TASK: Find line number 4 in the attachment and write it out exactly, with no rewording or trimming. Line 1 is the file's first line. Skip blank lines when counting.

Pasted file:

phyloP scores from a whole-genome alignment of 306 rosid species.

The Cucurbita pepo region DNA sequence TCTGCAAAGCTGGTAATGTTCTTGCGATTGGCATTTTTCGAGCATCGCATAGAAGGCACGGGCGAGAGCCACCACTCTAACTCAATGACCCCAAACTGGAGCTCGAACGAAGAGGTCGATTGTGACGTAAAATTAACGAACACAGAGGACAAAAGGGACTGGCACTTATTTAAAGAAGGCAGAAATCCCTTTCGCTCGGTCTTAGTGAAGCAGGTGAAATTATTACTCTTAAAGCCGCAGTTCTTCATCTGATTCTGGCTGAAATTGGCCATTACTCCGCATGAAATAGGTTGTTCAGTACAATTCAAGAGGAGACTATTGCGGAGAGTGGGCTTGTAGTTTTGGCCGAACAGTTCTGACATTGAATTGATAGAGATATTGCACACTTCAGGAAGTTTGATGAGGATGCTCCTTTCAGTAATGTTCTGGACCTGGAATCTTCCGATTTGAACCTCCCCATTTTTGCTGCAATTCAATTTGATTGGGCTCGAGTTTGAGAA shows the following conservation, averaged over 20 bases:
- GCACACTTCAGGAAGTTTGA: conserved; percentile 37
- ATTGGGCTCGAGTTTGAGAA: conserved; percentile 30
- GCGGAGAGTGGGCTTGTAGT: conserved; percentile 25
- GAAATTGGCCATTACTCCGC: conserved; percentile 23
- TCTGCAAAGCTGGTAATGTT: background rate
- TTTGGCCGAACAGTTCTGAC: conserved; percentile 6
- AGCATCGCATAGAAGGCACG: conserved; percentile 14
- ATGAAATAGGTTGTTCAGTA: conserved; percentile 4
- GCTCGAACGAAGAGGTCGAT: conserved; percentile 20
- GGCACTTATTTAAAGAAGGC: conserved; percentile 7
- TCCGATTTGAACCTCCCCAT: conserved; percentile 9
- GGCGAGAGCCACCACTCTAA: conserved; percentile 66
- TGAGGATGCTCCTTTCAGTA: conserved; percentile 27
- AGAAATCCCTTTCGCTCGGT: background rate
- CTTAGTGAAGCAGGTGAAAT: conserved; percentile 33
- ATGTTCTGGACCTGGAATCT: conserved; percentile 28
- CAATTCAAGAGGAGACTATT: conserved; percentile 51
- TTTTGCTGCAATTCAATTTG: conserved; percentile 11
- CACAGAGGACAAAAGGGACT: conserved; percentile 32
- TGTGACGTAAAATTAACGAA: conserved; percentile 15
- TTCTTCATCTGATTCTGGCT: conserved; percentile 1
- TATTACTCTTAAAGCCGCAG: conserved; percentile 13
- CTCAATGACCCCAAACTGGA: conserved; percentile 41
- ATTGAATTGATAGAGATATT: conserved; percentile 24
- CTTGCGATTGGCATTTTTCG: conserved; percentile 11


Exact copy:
- ATTGGGCTCGAGTTTGAGAA: conserved; percentile 30